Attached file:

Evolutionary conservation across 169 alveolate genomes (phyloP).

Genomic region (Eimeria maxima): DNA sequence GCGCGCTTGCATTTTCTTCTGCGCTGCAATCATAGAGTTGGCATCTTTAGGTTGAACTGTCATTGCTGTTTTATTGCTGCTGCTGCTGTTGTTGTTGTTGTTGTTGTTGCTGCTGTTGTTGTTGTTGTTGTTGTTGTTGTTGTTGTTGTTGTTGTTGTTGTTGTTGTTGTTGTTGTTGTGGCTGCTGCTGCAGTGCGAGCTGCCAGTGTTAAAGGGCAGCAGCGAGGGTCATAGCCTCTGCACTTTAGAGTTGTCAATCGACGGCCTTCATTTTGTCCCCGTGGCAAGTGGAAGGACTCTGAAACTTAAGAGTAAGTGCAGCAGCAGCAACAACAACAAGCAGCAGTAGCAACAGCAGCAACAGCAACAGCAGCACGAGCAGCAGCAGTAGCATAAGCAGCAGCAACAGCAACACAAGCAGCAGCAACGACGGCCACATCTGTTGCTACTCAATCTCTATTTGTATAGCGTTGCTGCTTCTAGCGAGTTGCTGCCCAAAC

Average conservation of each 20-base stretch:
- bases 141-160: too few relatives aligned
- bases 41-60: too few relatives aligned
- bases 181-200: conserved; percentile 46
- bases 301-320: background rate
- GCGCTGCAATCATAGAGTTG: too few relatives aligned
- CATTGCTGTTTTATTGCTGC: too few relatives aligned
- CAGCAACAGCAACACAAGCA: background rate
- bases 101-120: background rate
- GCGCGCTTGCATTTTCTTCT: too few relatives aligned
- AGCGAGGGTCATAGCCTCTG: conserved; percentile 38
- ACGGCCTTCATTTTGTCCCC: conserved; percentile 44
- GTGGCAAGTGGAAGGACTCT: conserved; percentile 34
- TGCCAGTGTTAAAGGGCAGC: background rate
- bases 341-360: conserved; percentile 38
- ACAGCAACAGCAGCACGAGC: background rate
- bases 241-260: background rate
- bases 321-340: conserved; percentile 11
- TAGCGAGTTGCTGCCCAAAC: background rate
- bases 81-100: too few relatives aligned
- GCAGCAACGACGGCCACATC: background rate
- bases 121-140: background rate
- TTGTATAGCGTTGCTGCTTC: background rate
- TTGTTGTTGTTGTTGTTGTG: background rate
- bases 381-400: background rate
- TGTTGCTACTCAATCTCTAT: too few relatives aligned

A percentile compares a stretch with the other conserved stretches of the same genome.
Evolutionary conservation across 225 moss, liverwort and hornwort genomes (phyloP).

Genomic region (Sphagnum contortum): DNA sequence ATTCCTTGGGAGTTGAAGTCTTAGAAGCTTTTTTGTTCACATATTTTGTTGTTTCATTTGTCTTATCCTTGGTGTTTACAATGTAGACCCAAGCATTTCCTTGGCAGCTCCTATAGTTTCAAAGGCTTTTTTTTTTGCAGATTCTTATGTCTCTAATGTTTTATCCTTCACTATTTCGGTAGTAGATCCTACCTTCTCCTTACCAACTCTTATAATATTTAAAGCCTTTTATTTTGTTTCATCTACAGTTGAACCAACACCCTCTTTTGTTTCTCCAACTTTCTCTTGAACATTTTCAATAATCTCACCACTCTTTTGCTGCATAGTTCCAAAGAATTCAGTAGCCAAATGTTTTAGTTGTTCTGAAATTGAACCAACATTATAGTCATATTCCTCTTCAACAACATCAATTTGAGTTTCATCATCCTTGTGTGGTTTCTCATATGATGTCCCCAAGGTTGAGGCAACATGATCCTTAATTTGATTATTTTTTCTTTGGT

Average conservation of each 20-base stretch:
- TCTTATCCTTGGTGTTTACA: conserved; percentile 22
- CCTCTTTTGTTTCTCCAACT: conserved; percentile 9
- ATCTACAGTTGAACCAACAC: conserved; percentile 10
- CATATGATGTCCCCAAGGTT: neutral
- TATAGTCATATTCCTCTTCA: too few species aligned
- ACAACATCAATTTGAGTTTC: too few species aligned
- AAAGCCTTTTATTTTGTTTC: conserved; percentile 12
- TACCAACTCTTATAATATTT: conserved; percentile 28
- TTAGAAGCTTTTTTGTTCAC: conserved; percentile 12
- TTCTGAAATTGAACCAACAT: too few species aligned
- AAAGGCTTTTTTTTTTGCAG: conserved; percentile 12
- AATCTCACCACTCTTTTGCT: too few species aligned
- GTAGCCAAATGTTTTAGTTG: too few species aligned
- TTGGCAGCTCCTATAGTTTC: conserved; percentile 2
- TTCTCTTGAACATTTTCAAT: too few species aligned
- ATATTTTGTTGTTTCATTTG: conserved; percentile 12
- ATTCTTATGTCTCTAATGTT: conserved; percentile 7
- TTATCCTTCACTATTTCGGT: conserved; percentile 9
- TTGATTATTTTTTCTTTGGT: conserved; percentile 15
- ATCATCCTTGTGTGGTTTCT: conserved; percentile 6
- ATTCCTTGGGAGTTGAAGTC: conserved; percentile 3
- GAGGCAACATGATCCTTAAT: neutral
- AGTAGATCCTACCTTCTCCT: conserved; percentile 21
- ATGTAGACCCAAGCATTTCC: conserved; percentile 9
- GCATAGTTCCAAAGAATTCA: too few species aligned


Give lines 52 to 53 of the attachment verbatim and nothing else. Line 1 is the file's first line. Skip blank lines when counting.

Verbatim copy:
- ATCATCCTTGTGTGGTTTCT: conserved; percentile 6
- ATTCCTTGGGAGTTGAAGTC: conserved; percentile 3